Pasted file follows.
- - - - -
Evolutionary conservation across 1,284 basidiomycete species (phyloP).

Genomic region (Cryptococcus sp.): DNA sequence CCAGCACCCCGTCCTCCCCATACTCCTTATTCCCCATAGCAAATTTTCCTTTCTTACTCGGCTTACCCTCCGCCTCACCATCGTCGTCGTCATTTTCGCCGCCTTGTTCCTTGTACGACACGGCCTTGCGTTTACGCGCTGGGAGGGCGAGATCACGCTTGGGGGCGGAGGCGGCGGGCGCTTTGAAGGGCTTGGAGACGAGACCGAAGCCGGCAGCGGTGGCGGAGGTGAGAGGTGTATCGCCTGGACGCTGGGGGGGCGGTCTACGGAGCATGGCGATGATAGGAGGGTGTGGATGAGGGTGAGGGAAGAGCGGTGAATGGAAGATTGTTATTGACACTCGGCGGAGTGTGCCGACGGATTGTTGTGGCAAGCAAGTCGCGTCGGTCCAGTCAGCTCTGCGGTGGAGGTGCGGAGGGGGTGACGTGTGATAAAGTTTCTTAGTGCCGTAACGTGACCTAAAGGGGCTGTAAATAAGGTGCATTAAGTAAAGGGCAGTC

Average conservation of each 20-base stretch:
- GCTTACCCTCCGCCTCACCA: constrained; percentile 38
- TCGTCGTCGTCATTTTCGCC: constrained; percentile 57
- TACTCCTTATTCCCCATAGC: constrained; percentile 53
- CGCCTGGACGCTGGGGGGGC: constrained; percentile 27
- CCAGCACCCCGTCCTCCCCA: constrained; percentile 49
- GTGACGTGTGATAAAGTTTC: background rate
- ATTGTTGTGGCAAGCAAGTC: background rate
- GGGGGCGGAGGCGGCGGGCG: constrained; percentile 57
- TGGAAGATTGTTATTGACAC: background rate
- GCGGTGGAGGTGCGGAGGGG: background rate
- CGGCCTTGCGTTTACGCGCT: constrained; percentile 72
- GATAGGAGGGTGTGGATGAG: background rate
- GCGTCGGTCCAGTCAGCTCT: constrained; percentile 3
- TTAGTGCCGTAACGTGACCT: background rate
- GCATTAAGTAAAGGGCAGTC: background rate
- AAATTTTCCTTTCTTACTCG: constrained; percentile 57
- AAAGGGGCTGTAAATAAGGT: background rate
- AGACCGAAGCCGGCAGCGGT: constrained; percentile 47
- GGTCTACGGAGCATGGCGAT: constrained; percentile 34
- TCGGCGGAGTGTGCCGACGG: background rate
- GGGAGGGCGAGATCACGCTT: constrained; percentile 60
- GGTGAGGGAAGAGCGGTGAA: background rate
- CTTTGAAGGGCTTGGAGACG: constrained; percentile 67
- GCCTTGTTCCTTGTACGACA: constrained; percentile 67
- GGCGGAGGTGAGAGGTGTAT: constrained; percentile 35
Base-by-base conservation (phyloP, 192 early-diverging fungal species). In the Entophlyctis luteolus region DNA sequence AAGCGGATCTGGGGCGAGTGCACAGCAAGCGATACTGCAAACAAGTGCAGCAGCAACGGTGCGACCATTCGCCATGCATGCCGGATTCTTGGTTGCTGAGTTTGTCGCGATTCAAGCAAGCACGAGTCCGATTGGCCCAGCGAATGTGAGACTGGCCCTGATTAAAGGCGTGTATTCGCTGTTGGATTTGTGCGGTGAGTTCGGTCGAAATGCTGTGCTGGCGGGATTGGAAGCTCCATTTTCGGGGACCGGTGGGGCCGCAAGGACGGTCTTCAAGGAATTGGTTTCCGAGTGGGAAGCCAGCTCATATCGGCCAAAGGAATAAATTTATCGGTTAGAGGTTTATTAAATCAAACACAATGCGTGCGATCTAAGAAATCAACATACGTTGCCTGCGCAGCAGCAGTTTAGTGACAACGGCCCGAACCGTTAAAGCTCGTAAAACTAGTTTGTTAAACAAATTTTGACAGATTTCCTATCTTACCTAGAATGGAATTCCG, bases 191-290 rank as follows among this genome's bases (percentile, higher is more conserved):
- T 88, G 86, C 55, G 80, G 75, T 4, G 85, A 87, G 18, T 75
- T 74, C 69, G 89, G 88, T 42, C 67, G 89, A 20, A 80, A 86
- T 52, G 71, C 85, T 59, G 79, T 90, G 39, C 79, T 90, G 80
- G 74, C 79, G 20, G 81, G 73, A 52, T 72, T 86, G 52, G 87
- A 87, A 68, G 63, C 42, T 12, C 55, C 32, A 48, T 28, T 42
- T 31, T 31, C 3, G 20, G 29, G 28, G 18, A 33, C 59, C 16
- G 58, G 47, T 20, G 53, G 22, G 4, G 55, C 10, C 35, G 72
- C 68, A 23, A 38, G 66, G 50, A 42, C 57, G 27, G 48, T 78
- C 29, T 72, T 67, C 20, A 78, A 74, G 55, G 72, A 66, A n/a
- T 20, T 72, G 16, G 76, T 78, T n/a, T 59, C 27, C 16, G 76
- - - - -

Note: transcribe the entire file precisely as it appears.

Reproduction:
Evolutionary conservation across 1,284 basidiomycete species (phyloP).

Genomic region (Cryptococcus sp.): DNA sequence CCAGCACCCCGTCCTCCCCATACTCCTTATTCCCCATAGCAAATTTTCCTTTCTTACTCGGCTTACCCTCCGCCTCACCATCGTCGTCGTCATTTTCGCCGCCTTGTTCCTTGTACGACACGGCCTTGCGTTTACGCGCTGGGAGGGCGAGATCACGCTTGGGGGCGGAGGCGGCGGGCGCTTTGAAGGGCTTGGAGACGAGACCGAAGCCGGCAGCGGTGGCGGAGGTGAGAGGTGTATCGCCTGGACGCTGGGGGGGCGGTCTACGGAGCATGGCGATGATAGGAGGGTGTGGATGAGGGTGAGGGAAGAGCGGTGAATGGAAGATTGTTATTGACACTCGGCGGAGTGTGCCGACGGATTGTTGTGGCAAGCAAGTCGCGTCGGTCCAGTCAGCTCTGCGGTGGAGGTGCGGAGGGGGTGACGTGTGATAAAGTTTCTTAGTGCCGTAACGTGACCTAAAGGGGCTGTAAATAAGGTGCATTAAGTAAAGGGCAGTC

Average conservation of each 20-base stretch:
- GCTTACCCTCCGCCTCACCA: constrained; percentile 38
- TCGTCGTCGTCATTTTCGCC: constrained; percentile 57
- TACTCCTTATTCCCCATAGC: constrained; percentile 53
- CGCCTGGACGCTGGGGGGGC: constrained; percentile 27
- CCAGCACCCCGTCCTCCCCA: constrained; percentile 49
- GTGACGTGTGATAAAGTTTC: background rate
- ATTGTTGTGGCAAGCAAGTC: background rate
- GGGGGCGGAGGCGGCGGGCG: constrained; percentile 57
- TGGAAGATTGTTATTGACAC: background rate
- GCGGTGGAGGTGCGGAGGGG: background rate
- CGGCCTTGCGTTTACGCGCT: constrained; percentile 72
- GATAGGAGGGTGTGGATGAG: background rate
- GCGTCGGTCCAGTCAGCTCT: constrained; percentile 3
- TTAGTGCCGTAACGTGACCT: background rate
- GCATTAAGTAAAGGGCAGTC: background rate
- AAATTTTCCTTTCTTACTCG: constrained; percentile 57
- AAAGGGGCTGTAAATAAGGT: background rate
- AGACCGAAGCCGGCAGCGGT: constrained; percentile 47
- GGTCTACGGAGCATGGCGAT: constrained; percentile 34
- TCGGCGGAGTGTGCCGACGG: background rate
- GGGAGGGCGAGATCACGCTT: constrained; percentile 60
- GGTGAGGGAAGAGCGGTGAA: background rate
- CTTTGAAGGGCTTGGAGACG: constrained; percentile 67
- GCCTTGTTCCTTGTACGACA: constrained; percentile 67
- GGCGGAGGTGAGAGGTGTAT: constrained; percentile 35
Base-by-base conservation (phyloP, 192 early-diverging fungal species). In the Entophlyctis luteolus region DNA sequence AAGCGGATCTGGGGCGAGTGCACAGCAAGCGATACTGCAAACAAGTGCAGCAGCAACGGTGCGACCATTCGCCATGCATGCCGGATTCTTGGTTGCTGAGTTTGTCGCGATTCAAGCAAGCACGAGTCCGATTGGCCCAGCGAATGTGAGACTGGCCCTGATTAAAGGCGTGTATTCGCTGTTGGATTTGTGCGGTGAGTTCGGTCGAAATGCTGTGCTGGCGGGATTGGAAGCTCCATTTTCGGGGACCGGTGGGGCCGCAAGGACGGTCTTCAAGGAATTGGTTTCCGAGTGGGAAGCCAGCTCATATCGGCCAAAGGAATAAATTTATCGGTTAGAGGTTTATTAAATCAAACACAATGCGTGCGATCTAAGAAATCAACATACGTTGCCTGCGCAGCAGCAGTTTAGTGACAACGGCCCGAACCGTTAAAGCTCGTAAAACTAGTTTGTTAAACAAATTTTGACAGATTTCCTATCTTACCTAGAATGGAATTCCG, bases 191-290 rank as follows among this genome's bases (percentile, higher is more conserved):
- T 88, G 86, C 55, G 80, G 75, T 4, G 85, A 87, G 18, T 75
- T 74, C 69, G 89, G 88, T 42, C 67, G 89, A 20, A 80, A 86
- T 52, G 71, C 85, T 59, G 79, T 90, G 39, C 79, T 90, G 80
- G 74, C 79, G 20, G 81, G 73, A 52, T 72, T 86, G 52, G 87
- A 87, A 68, G 63, C 42, T 12, C 55, C 32, A 48, T 28, T 42
- T 31, T 31, C 3, G 20, G 29, G 28, G 18, A 33, C 59, C 16
- G 58, G 47, T 20, G 53, G 22, G 4, G 55, C 10, C 35, G 72
- C 68, A 23, A 38, G 66, G 50, A 42, C 57, G 27, G 48, T 78
- C 29, T 72, T 67, C 20, A 78, A 74, G 55, G 72, A 66, A n/a
- T 20, T 72, G 16, G 76, T 78, T n/a, T 59, C 27, C 16, G 76